You are here

Concord School

-A A +A
1830. 100 block Port Royal Rd., 4.9 miles south of West Newton

The well-loved golden sandstone Concord School was built just as public schools were being mandated by state decree. Its primary entrance on the long wall rather than the short gable-end wall sets it apart from most one-room schools. The building has a simple wooden plank door, wood shingle roof with a slight overhang, exposed rafter ends, and windows with plain wooden lintels and sills. In use until 1870, the school subsequently served many other functions until 1947, when it was restored with financial assistance from local schoolchildren and their parents. Nearby, the Daily House (c. 1797) is among the earliest of Westmoreland County's brick houses and was built with fine Georgian details and interior appointments. It lies at the intersection of PA 51 S and Fells Church Road.

Writing Credits

Author: 
Lu Donnelly et al.
×

Data

What's Nearby

Citation

Lu Donnelly et al., "Concord School", [Belle Vernon, Pennsylvania], SAH Archipedia, eds. Gabrielle Esperdy and Karen Kingsley, Charlottesville: UVaP, 2012—, http://sah-archipedia.org/buildings/PA-01-WE36.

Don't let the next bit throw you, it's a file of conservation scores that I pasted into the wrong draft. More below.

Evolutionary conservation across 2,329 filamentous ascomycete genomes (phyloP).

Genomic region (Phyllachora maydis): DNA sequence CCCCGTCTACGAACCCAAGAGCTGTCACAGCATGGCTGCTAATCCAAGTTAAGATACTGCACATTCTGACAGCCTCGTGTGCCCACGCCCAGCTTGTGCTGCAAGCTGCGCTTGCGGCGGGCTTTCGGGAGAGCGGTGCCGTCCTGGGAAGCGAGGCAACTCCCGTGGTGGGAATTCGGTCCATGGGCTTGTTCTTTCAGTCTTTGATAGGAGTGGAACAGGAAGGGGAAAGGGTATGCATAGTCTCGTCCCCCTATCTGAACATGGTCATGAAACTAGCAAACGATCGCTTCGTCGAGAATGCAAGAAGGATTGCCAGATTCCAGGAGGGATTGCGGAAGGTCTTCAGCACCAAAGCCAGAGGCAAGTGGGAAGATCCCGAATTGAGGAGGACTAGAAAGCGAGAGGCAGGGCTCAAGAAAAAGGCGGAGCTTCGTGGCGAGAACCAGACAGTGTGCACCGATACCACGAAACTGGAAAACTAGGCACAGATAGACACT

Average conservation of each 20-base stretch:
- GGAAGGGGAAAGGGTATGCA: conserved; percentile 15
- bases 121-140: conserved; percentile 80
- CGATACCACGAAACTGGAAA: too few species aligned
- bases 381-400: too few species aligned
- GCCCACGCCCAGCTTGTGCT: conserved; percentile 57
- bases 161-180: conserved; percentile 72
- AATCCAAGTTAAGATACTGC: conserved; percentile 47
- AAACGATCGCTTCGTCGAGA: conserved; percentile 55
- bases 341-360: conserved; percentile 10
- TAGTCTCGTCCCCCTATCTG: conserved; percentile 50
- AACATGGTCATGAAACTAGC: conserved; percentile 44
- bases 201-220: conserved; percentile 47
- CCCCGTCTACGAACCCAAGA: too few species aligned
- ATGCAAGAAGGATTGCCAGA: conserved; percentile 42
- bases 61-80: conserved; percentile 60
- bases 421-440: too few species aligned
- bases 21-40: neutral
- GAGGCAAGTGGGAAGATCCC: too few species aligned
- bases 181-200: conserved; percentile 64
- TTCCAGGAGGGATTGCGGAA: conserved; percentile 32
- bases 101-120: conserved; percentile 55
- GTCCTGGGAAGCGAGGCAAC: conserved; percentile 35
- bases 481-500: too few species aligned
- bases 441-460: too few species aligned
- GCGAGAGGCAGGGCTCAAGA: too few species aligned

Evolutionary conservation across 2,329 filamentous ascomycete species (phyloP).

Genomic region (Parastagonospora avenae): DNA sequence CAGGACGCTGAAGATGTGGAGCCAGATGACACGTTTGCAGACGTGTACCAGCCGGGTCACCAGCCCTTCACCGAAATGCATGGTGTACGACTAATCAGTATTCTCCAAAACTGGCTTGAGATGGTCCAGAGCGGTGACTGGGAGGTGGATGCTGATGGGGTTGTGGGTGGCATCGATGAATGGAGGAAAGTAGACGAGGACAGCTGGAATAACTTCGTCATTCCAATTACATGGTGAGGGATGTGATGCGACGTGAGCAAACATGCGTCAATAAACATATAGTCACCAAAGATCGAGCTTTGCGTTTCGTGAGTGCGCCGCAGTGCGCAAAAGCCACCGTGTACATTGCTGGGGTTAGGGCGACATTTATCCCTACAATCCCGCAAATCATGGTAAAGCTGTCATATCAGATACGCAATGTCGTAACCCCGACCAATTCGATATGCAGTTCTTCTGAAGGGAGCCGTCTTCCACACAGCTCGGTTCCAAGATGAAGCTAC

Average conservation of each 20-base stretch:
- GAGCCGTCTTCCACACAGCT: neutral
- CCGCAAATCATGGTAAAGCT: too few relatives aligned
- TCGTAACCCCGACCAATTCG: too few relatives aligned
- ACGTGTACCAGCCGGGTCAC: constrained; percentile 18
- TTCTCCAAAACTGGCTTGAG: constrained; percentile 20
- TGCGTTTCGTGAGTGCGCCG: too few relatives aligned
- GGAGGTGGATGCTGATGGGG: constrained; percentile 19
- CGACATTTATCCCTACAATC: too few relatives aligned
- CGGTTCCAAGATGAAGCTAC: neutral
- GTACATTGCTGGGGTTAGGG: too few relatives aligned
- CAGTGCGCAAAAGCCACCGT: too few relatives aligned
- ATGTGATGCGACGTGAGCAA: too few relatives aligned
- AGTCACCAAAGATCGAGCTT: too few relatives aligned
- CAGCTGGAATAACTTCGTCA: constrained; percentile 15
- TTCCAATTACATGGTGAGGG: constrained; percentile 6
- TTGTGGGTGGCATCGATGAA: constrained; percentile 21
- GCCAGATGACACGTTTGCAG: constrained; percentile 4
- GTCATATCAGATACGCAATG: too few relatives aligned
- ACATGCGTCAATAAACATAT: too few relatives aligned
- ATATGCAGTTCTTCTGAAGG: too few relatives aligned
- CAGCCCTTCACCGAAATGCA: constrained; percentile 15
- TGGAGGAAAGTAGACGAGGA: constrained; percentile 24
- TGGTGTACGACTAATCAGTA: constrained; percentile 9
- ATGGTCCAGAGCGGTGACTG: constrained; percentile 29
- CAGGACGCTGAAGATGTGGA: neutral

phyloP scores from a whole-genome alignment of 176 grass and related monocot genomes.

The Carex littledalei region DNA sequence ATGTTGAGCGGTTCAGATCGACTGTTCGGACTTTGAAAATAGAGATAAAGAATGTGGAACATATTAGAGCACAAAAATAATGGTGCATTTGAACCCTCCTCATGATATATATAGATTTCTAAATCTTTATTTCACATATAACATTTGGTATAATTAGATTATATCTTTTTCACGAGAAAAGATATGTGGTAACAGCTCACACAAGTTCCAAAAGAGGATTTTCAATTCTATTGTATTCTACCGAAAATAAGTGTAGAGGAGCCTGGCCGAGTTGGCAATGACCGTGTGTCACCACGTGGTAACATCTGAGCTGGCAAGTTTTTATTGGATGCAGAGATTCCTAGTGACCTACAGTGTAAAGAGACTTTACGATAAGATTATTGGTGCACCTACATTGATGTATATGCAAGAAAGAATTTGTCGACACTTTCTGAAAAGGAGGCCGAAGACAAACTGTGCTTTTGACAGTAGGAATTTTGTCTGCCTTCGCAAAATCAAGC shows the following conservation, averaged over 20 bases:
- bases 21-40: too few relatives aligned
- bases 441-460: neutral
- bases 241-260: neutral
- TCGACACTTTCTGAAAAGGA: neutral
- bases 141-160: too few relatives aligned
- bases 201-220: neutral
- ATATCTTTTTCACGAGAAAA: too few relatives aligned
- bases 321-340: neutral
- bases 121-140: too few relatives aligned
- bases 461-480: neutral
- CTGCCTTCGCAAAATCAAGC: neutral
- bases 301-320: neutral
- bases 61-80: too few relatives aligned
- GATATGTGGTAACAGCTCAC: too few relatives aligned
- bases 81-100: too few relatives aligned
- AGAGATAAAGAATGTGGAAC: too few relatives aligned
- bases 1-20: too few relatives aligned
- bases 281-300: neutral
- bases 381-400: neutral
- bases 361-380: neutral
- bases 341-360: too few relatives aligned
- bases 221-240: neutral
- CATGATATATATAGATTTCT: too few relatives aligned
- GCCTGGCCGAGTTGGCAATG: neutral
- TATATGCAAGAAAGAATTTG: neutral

Print Source

Cover: Buildings of PA vol 1

Buildings of Pennsylvania: Pittsburgh and Western Pennsylvania, Lu Donnelly, H. David Brumble IV, and Franklin Toker. Charlottesville: University of Virginia Press, 2010, 235-235.

If SAH Archipedia has been useful to you, please consider supporting it.

SAH Archipedia tells the story of the United States through its buildings, landscapes, and cities. This freely available resource empowers the public with authoritative knowledge that deepens their understanding and appreciation of the built environment. But the Society of Architectural Historians, which created SAH Archipedia with University of Virginia Press, needs your support to maintain the high-caliber research, writing, photography, cartography, editing, design, and programming that make SAH Archipedia a trusted online resource available to all who value the history of place, heritage tourism, and learning.

, ,